By MUTUMA MATHIU
I confess I have been writing saucy war headlines. We journalists and our soulmates in certain sections of society, mainly MPs, talking heads and other armchair jockeys, are in the grip of a bloodlust which started with Migingo and followed the Tana westwards.
We probably need to come down a little from our armchair balloons and take a second look at this war proposition. There are two issues. One, is war itself; the second is the so-called enemy, the machinegun-toting, pickup riding, suicide attack-threatening, gentlemen of al-Shabaab.
War. It’s a nasty, expensive business. One soldier told me that armies don’t go to war (they just do the shooting), countries do. When you go to war, you throw everything into it. You open your treasury to the military and you close it to everything else. No CDF, no roads, no digital villages, no undersea cables. Just bullets and MREs.
I was surprised when a Saudi I recently met in London told me his wealthy kingdom is basically broke after Gulf War One. One of the biggest beefs in Saudi Arabia, he told me, is that few Saudis can afford to live in their own houses.
The government has no money to build them houses or give them soft loans because all the money went into paying for that war. So war is expensive even for people who shower in crude. Then of course many, many of your people are killed. In a sense, when a country goes to a serious war, it gambles its very survival. It is not the kind of thing you want to do too often.
And (this is the enemy part of the argument) for what? To teach 2,000 Somali tribesmen a lesson? Would they even get it?
Conventional military reasoning is that al-Shabaab is not an army; it is a group of thugs, a militia which is guided by no ideology, no coherent policy other than a misreading of religion, bravado and the commercial interests of the warlords who pay, train and arm them.
It’s not capable of waging war, not in the conventional sense. It is only capable of committing criminal acts, including serious ones such as terrorism. In that sense, al-Shabaab is a problem to be dealt with by the Rapid Response Unit of the Administration Police, rather than the 78 Tank Battalion.
The Somali state is in an unprecedented condition of collapse. Without a government for 28 years, it is not just law and order which no longer exists. It is a society without organised healthcare, education system or infrastructure. A military victory over al-Shabaab will not solve the problem of state collapse.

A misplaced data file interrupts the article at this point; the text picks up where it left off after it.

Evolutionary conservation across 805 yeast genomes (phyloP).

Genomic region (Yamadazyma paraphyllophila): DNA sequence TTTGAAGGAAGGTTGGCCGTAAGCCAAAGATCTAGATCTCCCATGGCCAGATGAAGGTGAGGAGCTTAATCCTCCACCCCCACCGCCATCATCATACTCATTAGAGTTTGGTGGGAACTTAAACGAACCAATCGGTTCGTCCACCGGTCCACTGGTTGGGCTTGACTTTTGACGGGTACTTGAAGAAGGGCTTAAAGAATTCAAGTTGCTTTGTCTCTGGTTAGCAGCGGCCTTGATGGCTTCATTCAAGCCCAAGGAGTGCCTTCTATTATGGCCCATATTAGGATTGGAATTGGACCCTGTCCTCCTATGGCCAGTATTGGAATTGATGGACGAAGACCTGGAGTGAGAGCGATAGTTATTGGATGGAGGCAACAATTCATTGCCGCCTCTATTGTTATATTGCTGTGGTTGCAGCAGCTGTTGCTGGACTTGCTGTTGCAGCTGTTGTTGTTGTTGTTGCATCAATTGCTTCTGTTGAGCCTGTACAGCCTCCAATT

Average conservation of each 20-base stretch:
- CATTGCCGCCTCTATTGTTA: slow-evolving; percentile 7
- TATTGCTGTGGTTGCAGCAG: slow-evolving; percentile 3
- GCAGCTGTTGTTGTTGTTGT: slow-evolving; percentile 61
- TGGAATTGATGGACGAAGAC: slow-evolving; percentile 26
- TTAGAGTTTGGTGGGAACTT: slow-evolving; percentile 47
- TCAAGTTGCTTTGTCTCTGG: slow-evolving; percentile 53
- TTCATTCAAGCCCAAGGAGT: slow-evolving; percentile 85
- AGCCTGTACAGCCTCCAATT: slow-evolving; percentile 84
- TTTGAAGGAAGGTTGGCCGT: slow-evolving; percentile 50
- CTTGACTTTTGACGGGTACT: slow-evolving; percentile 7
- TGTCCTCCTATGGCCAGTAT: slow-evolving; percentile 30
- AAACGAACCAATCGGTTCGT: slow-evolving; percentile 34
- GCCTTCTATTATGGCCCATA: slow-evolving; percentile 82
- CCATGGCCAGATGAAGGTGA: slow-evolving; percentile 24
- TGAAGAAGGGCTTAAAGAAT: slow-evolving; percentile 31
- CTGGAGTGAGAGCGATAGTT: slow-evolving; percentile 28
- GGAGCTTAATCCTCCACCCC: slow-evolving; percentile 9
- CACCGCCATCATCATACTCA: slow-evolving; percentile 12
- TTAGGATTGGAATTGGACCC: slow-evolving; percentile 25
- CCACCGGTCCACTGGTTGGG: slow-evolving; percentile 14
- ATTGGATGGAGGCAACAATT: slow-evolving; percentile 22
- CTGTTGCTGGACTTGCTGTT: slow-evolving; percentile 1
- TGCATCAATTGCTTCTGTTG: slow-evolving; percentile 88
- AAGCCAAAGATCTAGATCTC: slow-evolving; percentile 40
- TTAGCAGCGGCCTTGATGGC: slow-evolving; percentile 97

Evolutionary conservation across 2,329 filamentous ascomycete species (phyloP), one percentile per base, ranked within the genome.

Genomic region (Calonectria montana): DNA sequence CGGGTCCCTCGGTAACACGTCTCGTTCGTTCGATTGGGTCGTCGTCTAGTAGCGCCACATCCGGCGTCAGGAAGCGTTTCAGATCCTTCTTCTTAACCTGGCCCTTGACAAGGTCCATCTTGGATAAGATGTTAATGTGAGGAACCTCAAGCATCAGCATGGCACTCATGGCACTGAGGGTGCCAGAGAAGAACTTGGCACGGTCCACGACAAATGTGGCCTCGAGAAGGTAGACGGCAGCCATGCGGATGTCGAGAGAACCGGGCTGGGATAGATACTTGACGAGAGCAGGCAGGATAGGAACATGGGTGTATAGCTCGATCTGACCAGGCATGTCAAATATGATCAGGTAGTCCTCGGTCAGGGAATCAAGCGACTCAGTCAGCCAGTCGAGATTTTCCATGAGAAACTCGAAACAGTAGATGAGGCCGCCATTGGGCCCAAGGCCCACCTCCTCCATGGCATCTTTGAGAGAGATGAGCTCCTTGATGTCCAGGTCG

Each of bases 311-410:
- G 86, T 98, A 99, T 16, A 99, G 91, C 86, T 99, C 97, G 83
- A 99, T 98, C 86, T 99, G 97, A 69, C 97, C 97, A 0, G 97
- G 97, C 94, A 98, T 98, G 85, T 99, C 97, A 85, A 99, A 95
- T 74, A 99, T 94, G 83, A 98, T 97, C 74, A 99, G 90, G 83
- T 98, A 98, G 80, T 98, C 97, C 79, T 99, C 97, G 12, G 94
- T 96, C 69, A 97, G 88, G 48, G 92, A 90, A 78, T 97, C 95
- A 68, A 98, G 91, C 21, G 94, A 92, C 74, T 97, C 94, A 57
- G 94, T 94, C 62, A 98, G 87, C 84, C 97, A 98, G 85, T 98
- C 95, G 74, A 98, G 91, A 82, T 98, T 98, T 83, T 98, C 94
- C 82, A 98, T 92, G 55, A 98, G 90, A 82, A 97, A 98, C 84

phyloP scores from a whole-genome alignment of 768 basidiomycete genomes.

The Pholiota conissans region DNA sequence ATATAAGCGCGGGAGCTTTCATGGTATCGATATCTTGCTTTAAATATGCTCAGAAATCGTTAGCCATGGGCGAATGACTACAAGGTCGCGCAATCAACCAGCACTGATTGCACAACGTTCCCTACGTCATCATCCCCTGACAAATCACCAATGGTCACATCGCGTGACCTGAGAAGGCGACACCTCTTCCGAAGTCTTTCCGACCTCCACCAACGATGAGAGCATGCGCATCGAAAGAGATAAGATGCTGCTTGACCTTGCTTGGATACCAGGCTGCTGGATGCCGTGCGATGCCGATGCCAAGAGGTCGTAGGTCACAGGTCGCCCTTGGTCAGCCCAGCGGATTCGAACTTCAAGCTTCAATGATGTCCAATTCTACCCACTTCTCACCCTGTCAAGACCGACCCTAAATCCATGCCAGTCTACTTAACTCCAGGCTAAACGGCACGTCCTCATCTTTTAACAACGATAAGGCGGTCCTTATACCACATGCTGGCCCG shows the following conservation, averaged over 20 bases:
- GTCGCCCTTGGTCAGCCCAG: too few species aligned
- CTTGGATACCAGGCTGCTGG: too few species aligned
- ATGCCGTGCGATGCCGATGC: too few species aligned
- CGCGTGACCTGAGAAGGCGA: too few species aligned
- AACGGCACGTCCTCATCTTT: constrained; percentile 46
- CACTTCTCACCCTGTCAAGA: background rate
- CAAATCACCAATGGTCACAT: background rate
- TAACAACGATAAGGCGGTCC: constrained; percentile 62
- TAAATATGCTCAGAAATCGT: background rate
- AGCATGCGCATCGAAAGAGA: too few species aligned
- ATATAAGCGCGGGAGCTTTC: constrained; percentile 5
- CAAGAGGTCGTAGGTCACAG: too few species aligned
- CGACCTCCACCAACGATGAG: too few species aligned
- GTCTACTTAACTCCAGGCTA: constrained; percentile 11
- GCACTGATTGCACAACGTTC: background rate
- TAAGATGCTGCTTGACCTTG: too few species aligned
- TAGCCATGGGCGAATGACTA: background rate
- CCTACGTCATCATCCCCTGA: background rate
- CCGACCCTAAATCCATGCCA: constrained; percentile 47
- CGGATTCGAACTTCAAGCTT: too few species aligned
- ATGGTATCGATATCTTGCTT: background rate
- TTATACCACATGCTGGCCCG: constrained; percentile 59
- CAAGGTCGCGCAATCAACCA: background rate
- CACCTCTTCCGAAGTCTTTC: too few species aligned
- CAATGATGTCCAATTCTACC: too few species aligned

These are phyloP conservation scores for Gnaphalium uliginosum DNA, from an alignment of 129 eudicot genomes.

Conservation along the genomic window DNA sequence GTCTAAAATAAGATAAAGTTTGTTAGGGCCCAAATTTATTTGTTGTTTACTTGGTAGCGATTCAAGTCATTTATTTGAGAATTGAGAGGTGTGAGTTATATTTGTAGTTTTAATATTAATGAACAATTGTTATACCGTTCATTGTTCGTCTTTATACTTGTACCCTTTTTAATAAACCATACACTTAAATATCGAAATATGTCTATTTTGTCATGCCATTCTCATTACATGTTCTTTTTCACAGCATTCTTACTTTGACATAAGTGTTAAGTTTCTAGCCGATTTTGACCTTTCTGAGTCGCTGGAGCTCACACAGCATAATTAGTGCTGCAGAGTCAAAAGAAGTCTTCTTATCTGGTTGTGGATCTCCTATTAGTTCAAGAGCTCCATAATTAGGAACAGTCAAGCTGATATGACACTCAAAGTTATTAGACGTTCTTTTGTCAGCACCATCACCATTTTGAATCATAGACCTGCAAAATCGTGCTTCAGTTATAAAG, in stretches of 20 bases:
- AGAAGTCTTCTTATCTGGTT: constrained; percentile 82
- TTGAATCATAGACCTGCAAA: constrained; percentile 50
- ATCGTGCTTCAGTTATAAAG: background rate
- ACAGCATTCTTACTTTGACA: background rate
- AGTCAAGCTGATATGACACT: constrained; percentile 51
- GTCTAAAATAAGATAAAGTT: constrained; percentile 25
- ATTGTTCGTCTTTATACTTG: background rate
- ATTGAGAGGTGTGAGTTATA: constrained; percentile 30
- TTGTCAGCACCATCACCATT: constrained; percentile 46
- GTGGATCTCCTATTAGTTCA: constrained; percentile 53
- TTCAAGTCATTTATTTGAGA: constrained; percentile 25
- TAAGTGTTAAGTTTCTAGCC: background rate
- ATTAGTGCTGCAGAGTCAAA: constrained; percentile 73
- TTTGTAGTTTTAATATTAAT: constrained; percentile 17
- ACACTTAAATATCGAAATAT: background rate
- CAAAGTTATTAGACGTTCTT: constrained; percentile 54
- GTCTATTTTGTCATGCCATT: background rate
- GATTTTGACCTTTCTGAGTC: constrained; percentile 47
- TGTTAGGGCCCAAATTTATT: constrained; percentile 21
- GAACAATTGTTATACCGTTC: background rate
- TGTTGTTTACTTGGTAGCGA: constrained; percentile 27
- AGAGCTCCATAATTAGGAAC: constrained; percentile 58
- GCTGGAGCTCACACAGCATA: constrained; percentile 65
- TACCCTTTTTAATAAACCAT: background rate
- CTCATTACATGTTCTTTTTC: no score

Those are the sane, moderate arguments, the kind that you are likely to get from the Kenyan military establishment. My own perspective is different, militant, impatient, and quite likely hotheaded. But, having been born and bred where I was born and bred, can anyone really blame me?
By any rational definition, Somalia operates and functions as an enemy country. It hurts Kenya’s vital interests, including its economy and security. It hurts our pockets through piracy and smuggling (one of the biggest criminal operations in Africa) and the terrorism it breeds.
We spend billions of shillings watching Somalia and protecting ourselves against it, not to mention the hundreds of thousands of illegal guns it pumps into our streets, resulting in murder and mayhem. It’s extremists are radicalising some Kenyans and possibly turning them against their own country. By allying itself with our enemy, al-Qaeda, one can argue that Somalia has chosen its side.
The war in Somalia, many people will agree, is likely to lay the foundation for an even bigger terrorist network in Kenya. Some young people are being indoctrinated in funny institutions, then sneaked across the border where they are trained and used as cannon fodder by warlords. They are told they are going to fight a jihad.
When they come back, scarred by war, their brains addled by al-Qaeda propaganda, they pose a danger to their communities, their mosques and their country. Many are, of course, those who do not return.
The picture is, of course, a lot more complex. By some estimates, 90 per cent of Somalis have no time for al-Shabaab. They may be chaotic and lawless, but they are moderates. This silent and powerless majority is as much of a victim as the man who is shot in the streets of Nairobi with a gun smuggled from Somalia.
But that is the nature of these things. Not every German in 1938 was Nazi. That didn’t stop the German nation from going to war, nor did it stop the allies from banging its head.
The use of an army is to fight and to deter. I fear that the Kenyan forces, because of lying unused for so long, are losing their deterrence factor. Our enemies don’t know what they are capable of and, therefore, don’t fear them.
And, finally, the most controversial of ‘em all: Can our army fight? After decades of abuse by politicians through corrupt procurement, is our military intact, well-supplied and ready? Do we have hard, real men under arms or do we have fat wimps who while away their lives drinking beer, playing darts in the mess and conveniently forgetting that they were hired to fight?
When the village madman stands on your fence and insults your wife, you can do two things. One, you can quite reasonably explain to everyone what they already know, that he is mad. Or you can wait for him at the village path in the dark with your rungu and take out his kneecap. You will be surprised at how, in future, his madness will exclude disrespect to your lady wife.
The thing with village madmen is that they are the world’s greatest escalation experts. They will first insult, then attack your wife. If still nothing happens, they will burn your damn house.
Thursday, July 2, 2009
By MUTUMA MATHIU